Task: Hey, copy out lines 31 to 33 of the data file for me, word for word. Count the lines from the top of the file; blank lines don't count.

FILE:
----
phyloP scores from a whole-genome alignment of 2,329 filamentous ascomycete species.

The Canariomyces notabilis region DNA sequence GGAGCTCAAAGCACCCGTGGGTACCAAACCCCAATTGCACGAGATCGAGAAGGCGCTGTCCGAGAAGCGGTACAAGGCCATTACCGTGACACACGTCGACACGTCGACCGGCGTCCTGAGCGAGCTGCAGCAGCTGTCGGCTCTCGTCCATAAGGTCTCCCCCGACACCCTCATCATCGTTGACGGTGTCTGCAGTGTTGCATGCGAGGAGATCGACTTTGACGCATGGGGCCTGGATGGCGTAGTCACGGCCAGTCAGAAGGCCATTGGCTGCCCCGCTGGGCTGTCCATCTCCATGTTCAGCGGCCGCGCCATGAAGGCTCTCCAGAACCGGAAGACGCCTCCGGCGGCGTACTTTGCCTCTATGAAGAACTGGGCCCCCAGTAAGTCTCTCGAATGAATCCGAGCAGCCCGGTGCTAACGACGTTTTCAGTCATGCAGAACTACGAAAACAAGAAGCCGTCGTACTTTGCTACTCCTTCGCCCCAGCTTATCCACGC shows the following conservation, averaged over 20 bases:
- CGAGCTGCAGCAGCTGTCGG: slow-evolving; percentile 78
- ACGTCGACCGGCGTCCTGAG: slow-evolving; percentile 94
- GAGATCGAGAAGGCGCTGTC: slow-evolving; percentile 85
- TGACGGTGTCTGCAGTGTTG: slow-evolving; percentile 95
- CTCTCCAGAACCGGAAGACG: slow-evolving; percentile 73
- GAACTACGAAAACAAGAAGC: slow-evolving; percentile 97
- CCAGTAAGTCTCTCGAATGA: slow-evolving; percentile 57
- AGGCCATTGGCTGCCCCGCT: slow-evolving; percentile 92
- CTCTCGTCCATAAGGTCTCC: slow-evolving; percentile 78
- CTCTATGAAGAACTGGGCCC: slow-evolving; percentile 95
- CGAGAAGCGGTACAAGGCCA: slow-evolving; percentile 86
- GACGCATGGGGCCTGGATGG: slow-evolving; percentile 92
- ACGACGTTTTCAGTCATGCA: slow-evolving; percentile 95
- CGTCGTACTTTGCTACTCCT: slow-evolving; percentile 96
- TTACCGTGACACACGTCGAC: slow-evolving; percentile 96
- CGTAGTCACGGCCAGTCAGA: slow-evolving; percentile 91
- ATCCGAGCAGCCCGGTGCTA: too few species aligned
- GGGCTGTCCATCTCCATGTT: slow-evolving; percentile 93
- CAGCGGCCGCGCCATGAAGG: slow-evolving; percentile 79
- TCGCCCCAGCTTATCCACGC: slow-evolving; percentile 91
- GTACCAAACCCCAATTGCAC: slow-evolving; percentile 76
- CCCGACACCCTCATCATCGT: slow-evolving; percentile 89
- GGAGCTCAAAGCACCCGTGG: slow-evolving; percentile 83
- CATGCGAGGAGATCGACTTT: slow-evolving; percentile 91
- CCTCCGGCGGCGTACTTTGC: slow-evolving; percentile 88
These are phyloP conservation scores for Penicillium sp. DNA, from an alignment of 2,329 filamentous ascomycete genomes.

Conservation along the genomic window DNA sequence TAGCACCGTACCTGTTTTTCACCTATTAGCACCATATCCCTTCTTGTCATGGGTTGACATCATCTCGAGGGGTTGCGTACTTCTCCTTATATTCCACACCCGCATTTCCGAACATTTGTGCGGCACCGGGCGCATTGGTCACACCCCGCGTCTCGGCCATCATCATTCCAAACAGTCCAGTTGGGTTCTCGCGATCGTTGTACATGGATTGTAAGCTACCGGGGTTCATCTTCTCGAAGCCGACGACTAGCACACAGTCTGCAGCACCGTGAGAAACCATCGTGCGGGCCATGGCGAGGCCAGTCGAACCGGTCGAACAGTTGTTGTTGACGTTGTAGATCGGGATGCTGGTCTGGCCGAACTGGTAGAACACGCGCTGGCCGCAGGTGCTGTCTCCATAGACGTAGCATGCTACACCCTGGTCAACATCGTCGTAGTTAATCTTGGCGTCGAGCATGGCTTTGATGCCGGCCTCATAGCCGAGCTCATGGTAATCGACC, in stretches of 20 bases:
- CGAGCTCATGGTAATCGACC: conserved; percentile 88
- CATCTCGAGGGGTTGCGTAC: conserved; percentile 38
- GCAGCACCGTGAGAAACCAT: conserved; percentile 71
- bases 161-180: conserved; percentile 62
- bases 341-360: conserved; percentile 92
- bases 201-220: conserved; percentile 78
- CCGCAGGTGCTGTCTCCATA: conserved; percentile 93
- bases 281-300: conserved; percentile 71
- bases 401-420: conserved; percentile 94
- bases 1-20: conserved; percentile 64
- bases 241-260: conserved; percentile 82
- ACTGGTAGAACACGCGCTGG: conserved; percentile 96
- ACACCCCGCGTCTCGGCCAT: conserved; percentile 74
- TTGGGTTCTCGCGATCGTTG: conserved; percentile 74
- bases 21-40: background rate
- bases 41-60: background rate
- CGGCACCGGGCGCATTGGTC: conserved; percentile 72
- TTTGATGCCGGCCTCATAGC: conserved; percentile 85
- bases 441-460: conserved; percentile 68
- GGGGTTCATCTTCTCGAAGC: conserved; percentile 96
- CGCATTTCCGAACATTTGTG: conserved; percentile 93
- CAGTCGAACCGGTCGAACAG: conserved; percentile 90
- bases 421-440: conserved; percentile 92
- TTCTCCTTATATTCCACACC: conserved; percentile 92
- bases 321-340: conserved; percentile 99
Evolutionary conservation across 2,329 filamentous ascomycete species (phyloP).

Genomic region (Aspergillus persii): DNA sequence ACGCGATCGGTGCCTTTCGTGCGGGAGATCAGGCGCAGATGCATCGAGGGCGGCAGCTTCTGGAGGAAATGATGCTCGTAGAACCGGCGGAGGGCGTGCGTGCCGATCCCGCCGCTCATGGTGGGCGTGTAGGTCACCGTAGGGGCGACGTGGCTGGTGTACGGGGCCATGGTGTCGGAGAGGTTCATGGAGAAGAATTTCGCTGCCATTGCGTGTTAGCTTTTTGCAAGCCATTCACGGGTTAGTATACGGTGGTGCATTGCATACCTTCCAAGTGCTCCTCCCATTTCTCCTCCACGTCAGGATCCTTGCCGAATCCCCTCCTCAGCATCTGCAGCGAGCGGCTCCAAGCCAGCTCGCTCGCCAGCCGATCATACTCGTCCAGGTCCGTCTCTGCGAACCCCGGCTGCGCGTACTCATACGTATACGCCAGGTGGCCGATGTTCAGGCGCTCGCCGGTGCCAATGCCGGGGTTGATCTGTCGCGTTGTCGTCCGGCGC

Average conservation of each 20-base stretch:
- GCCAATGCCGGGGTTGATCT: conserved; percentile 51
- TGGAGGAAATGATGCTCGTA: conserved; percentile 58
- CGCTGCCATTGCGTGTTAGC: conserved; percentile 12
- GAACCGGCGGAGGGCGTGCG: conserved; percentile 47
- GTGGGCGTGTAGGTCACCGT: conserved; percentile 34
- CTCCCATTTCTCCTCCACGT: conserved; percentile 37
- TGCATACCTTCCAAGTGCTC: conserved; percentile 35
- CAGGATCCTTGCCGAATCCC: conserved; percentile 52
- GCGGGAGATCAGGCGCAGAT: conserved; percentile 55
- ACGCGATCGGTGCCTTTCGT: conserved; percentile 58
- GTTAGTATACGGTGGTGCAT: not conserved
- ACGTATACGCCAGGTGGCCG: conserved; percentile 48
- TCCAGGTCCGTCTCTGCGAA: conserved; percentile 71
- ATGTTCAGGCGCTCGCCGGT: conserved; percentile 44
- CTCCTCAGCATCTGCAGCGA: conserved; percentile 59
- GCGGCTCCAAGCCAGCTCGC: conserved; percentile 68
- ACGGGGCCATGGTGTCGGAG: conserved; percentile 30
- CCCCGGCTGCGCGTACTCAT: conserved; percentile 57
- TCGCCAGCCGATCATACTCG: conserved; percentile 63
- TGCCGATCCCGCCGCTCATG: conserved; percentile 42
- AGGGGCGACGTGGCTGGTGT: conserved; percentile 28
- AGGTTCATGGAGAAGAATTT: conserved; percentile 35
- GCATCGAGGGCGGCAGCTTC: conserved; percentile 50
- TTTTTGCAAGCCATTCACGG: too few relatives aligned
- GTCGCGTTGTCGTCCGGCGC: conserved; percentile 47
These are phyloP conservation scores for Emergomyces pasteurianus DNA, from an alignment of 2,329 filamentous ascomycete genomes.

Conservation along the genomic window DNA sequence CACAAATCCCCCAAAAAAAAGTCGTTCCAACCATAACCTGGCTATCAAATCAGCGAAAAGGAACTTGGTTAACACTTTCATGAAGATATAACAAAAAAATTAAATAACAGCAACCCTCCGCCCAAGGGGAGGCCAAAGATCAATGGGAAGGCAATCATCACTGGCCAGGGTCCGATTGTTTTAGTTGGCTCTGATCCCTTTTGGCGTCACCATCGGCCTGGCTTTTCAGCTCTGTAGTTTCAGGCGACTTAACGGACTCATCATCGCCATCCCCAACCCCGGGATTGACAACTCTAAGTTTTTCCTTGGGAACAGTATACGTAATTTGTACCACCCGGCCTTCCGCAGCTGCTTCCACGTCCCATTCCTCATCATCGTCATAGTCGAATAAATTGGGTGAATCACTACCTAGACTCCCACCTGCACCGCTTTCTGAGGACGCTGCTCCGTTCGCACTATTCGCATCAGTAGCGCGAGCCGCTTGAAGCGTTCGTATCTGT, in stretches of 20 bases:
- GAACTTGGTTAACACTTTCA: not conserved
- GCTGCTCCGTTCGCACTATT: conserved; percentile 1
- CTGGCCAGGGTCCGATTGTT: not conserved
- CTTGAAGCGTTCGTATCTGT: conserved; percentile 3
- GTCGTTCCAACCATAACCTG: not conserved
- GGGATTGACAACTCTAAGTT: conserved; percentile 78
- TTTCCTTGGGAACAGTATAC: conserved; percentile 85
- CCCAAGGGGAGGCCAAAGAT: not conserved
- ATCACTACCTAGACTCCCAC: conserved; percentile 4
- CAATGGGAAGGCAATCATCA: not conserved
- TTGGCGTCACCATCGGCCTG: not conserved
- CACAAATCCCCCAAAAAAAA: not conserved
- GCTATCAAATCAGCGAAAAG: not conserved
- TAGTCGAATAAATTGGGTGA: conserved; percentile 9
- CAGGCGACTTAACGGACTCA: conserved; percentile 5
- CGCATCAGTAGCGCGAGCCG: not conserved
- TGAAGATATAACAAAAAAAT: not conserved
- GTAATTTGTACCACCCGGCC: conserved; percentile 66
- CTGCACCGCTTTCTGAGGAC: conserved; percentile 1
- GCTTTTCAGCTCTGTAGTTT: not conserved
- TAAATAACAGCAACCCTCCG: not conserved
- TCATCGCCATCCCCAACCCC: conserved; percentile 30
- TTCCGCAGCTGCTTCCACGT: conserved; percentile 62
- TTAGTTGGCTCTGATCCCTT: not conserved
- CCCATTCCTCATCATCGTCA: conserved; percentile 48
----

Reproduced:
- CATCTCGAGGGGTTGCGTAC: conserved; percentile 38
- GCAGCACCGTGAGAAACCAT: conserved; percentile 71
- bases 161-180: conserved; percentile 62